Chemistry Matters' Blog

news and blog entries from the Chemistry Matters team

  • Blog
  • Blog
  • PAHs from wildfires and wildfire smoke
PAHs from wildfires and wildfire smoke

PAHs from wildfires and wildfire smoke

Share this

It was not that long ago that a smoky haze was across southern Alberta from fires in Washington State.  The haze was caused by wildfires and the winds moved the smoke over Alberta.  Wildfires seem to be very common lately with the latest one making the news from California.  Wildfires can be caused naturally or caused by humans - either by accident or through acts of arson.  Chemistry Matters works with wildfire investigators to help determine if the fires are caused by arson and to determine the type of accelerant that was used to start the fire which is why this topic is so relevant to the company.

In addition to arson projects, Chemistry Matters also works on projects involving polycyclic aromatic hydrocarbons (PAHs).  These projects have involved sampling soil and sediment after oil spills and releases into the environment as well as air sampling around oil production facilities (leases, upgraders, and refineries).

What is the connection between environmental monitoring of PAHs and wildfires?

All combustion process produce PAHs and wildfires are no exception.  When a haze sits over an area from wildfire smoke, there will also be high concentrations of PAHs from that fire.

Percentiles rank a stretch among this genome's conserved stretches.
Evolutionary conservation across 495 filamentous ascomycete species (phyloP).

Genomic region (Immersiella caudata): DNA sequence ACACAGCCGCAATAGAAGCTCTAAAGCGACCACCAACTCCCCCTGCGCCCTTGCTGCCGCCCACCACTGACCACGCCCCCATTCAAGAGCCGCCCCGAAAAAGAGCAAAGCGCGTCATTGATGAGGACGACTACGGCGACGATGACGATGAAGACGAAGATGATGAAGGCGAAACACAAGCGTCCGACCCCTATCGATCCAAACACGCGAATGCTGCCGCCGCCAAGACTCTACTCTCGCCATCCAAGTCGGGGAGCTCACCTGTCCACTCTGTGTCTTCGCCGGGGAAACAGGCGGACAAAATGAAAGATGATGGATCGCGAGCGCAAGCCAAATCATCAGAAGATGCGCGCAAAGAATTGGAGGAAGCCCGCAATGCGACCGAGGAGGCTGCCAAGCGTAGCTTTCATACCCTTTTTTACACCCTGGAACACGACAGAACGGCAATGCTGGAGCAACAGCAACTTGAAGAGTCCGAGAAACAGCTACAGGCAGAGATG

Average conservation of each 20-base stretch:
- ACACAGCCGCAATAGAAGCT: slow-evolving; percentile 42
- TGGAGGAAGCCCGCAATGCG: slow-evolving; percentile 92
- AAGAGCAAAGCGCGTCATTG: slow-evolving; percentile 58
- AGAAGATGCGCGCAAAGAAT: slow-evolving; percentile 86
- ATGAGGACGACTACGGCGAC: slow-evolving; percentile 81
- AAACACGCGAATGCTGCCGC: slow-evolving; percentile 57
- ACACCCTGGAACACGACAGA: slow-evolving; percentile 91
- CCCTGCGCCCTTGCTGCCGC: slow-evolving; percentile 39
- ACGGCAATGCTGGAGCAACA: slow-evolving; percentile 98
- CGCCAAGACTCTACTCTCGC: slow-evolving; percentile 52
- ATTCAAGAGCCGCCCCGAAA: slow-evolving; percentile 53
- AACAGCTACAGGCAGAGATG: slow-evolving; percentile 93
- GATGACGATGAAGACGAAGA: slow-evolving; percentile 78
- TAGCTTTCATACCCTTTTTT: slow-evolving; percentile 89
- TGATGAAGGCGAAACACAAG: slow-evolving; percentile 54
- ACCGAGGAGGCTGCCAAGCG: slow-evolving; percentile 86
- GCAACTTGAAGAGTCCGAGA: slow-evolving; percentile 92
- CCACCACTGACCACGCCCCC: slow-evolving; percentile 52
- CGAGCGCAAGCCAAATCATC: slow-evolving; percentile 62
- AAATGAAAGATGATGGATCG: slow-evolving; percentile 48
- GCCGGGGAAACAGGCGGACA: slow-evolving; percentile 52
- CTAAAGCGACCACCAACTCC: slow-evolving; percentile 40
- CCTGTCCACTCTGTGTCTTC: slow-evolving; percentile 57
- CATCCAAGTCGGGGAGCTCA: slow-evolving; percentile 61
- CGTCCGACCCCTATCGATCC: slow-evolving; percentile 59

What contribution do wildfire smoke have to environmental monitoring of PAHs?

Unless you are monitoring and industrial source of PAHs (from a stack or from a fenceline monitoring station), the concentrations of PAHs in the air are generally at ambient concentrations (background or natural concentrations) which are very low.  These low concentrations of PAHs have characteristic patterns that can be used to determine the source of the PAHs.

How can I tell the difference between wildfire PAHs and other pyrogenic sources?

Wildfire smoke will contribute distinctive markers to the smoke.  These markers include compounds such as levuglucosan and methoxyphenols.  Both of these are used in human biomonitoring studies to assess exposure by measuring them in urine of exposed individuals.   Retene is a common PAH that has been used to identify forest contributions to PAHs and one that I blogged about when we used it for a project to identify sources of PAHs.

PAHs in wildfires

There are many articles that discuss PAHs from wildfires.  If you are conducting ambient air monitoring and wildfires or wildfire smoke are in the area, you must look at how to distinguish between the sources of PAHs you are measuring.  Wildfire PAHs can have substantial contributions to your measurements.  These contributions may need to be determined.


Contact us with any questions you may have on how to determine where PAHs are coming from.

About the Author

Court Sandau

Court is the President and owner of Chemistry Matters – a niche environmental consulting firm which specializes in geoforensics, environmental forensics, biomonitoring, and arson investigations. As an international speaker and expert chemist, Court is often called upon to provide his expert services in oil & gas investigations and litigious chemistry issues.

Read Full Bio

Join the Chemistry Matters Newsletter